The use of technology aims at eliminating the drawbacks, like dependency on middlemen and lack of processing facilities, and helping in better market linkages. “We are only at the initial stage and a lot of iterations will be required. As we are implementing the projects, we are getting to know the drawbacks and pain points. Keeping those use cases, we are improvising the methods or trying to find alternatives for better results,” said Laloo.

The Indian Council of Agricultural Research in Umiam is also working on improving the primary sector in the state. To a query on collaboration with the council, Laloo said it would be an ideal situation if expertise from the best institutions are incorporated and a vetting process by ICAR may be considered in the future.

In the education sector, the initiatives include STEM innovation hub, an IBM data science course and coding programmes. These become important at a time when Meghalaya’s performance in the national education index has been abysmal.

There are three major projects for the sector under SVM. Salesforce, a cloud-based software company headquartered in San Francisco, has set up Trailblazer Labs for children and youths in remote areas where learning is made interesting with hands-on activities. In 2021, it started with two centres in Sohrarim and Nongwah in East Khasi Hills. It was expanded to 20 youth centres last year.

Another innovative centre is Curiosity Gym that combines design, science, technology and art to help children in rural areas create something sustainable. SVM is also collaborating with IBM and NavGurukul for digital learning platforms. “Digital infrastructure in villages is poor. These platforms will give children and youths in rural pockets access to computers, various technologies and other resources,” said Laloo.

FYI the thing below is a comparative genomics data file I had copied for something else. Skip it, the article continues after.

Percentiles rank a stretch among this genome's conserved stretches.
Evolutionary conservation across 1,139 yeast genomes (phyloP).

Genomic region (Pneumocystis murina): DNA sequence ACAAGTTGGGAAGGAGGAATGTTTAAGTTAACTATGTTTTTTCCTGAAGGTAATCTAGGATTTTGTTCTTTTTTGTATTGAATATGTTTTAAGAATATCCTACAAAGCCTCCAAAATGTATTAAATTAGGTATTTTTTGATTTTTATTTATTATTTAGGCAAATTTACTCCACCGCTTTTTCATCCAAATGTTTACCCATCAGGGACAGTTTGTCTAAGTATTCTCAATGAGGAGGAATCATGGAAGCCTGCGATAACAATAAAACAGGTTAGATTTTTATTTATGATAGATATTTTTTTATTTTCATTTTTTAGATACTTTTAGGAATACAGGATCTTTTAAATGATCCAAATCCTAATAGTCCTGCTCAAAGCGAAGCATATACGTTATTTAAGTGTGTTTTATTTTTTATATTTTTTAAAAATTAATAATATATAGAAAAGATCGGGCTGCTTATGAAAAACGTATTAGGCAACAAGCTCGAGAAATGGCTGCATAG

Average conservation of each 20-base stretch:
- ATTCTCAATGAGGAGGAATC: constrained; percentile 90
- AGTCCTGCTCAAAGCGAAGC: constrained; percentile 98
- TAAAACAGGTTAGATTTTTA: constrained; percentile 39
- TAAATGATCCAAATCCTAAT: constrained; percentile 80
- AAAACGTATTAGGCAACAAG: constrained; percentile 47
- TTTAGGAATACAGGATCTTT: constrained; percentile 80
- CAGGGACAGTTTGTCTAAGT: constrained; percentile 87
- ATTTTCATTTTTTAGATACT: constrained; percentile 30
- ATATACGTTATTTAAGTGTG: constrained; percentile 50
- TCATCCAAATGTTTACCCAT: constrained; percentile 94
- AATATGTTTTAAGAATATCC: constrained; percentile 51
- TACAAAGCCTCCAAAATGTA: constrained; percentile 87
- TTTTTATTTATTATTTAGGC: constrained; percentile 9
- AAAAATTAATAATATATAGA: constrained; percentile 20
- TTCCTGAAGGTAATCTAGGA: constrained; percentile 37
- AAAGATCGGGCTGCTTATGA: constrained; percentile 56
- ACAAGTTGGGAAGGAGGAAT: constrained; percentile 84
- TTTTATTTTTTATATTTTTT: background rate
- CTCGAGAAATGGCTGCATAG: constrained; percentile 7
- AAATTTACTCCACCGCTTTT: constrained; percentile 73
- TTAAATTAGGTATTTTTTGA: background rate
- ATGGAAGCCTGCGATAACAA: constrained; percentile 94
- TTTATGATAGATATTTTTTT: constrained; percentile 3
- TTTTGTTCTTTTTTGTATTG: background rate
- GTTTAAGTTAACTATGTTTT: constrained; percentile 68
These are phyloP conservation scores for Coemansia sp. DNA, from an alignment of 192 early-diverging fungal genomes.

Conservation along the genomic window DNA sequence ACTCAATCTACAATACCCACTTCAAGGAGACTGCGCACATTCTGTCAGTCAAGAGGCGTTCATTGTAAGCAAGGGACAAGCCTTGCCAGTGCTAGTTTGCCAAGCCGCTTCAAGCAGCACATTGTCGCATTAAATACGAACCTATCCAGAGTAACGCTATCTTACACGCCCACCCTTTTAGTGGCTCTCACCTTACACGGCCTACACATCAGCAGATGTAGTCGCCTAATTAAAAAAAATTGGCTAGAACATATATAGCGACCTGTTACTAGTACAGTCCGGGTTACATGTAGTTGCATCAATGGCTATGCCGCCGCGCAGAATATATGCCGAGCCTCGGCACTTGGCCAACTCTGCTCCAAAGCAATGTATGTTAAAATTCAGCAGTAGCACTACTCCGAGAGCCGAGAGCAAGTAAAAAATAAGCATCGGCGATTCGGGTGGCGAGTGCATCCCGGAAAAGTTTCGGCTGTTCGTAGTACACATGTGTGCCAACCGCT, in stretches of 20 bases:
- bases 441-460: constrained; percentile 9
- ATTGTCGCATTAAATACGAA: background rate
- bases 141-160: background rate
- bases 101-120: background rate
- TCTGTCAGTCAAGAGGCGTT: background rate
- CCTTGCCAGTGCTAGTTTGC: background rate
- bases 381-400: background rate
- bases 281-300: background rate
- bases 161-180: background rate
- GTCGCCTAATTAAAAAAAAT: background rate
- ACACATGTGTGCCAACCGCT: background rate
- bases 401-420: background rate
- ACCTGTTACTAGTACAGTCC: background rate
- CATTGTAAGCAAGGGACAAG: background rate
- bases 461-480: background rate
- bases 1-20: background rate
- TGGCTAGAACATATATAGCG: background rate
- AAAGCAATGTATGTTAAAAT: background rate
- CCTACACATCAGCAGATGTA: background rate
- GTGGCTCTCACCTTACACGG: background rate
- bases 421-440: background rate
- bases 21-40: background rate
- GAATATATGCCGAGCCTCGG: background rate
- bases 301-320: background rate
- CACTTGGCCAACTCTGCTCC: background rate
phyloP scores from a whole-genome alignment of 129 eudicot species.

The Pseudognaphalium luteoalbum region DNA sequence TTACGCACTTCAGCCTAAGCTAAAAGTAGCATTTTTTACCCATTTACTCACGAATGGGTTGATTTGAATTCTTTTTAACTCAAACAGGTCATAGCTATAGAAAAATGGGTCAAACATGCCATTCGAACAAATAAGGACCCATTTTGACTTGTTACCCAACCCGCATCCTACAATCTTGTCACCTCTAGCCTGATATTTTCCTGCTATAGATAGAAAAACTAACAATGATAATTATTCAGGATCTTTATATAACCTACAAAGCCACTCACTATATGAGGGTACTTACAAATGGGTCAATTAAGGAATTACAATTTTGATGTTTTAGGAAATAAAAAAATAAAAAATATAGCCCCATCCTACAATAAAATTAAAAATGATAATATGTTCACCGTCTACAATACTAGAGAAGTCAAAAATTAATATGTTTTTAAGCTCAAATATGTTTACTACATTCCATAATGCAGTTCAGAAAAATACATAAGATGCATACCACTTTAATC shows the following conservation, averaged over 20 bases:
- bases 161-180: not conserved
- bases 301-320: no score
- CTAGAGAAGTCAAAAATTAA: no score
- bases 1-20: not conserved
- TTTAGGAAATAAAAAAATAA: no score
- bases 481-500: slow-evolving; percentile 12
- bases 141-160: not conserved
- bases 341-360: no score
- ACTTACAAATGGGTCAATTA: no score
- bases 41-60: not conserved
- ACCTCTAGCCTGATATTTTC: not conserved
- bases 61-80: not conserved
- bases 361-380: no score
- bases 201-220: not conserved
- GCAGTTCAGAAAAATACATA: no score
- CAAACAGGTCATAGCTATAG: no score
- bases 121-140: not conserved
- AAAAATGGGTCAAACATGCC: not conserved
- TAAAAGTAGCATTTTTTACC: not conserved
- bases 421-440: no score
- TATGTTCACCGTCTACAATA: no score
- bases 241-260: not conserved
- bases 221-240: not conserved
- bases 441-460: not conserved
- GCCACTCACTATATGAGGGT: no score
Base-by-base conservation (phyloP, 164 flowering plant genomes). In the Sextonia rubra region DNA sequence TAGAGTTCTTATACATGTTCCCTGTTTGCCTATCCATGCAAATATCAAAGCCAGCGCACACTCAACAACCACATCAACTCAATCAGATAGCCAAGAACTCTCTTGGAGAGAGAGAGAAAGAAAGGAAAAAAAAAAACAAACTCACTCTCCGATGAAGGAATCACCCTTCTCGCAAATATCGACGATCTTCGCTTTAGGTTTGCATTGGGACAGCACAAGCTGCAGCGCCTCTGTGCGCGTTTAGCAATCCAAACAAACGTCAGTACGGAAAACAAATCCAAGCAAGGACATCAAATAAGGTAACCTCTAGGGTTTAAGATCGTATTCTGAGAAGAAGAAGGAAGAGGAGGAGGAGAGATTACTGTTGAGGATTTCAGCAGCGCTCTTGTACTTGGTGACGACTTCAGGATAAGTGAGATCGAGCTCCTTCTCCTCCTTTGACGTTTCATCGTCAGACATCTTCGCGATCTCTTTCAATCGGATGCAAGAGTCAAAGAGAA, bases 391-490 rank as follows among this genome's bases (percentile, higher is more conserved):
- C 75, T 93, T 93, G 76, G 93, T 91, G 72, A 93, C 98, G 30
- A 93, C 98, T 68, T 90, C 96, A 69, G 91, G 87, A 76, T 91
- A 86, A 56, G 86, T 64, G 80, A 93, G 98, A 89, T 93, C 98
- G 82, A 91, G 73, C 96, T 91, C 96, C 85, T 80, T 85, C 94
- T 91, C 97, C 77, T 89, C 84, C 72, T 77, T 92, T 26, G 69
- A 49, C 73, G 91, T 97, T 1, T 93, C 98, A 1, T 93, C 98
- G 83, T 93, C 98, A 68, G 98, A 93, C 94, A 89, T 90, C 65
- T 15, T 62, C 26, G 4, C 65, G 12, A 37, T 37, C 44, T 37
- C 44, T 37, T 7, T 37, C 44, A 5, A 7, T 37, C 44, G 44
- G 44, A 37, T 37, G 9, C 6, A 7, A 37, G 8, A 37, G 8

The aim of the new-age learning system is to identify the individual interests of children, both school-going and dropout, and nurture those by helping them think out of the box.

At the micro level, SVM is trying to make changes in the living condition of rural families by providing clean drinking water and smart energy in collaboration with Tata Swach and Hygge, respectively.

According to Ram Kumar, who is the nodal officer for the Smart Village Movement, Meghalaya has set an example in implementing the smart village projects, which could not be implemented in Andhra Pradesh and Arunachal Pradesh as envisioned.

“There will be challenges and we are being faced with problems in some cases. However, we are also improvising and improving to make the programmes suitable for each area. This project will have a holistic impact on rural areas. In fact, we in Meghalaya have shown how an existing innovation can be improvised upon to suit the needs of local people,” he added.

Consumers in villages have limited options and SVM will bring about a change by providing more choices in every sector, Laloo asserted.

~ NM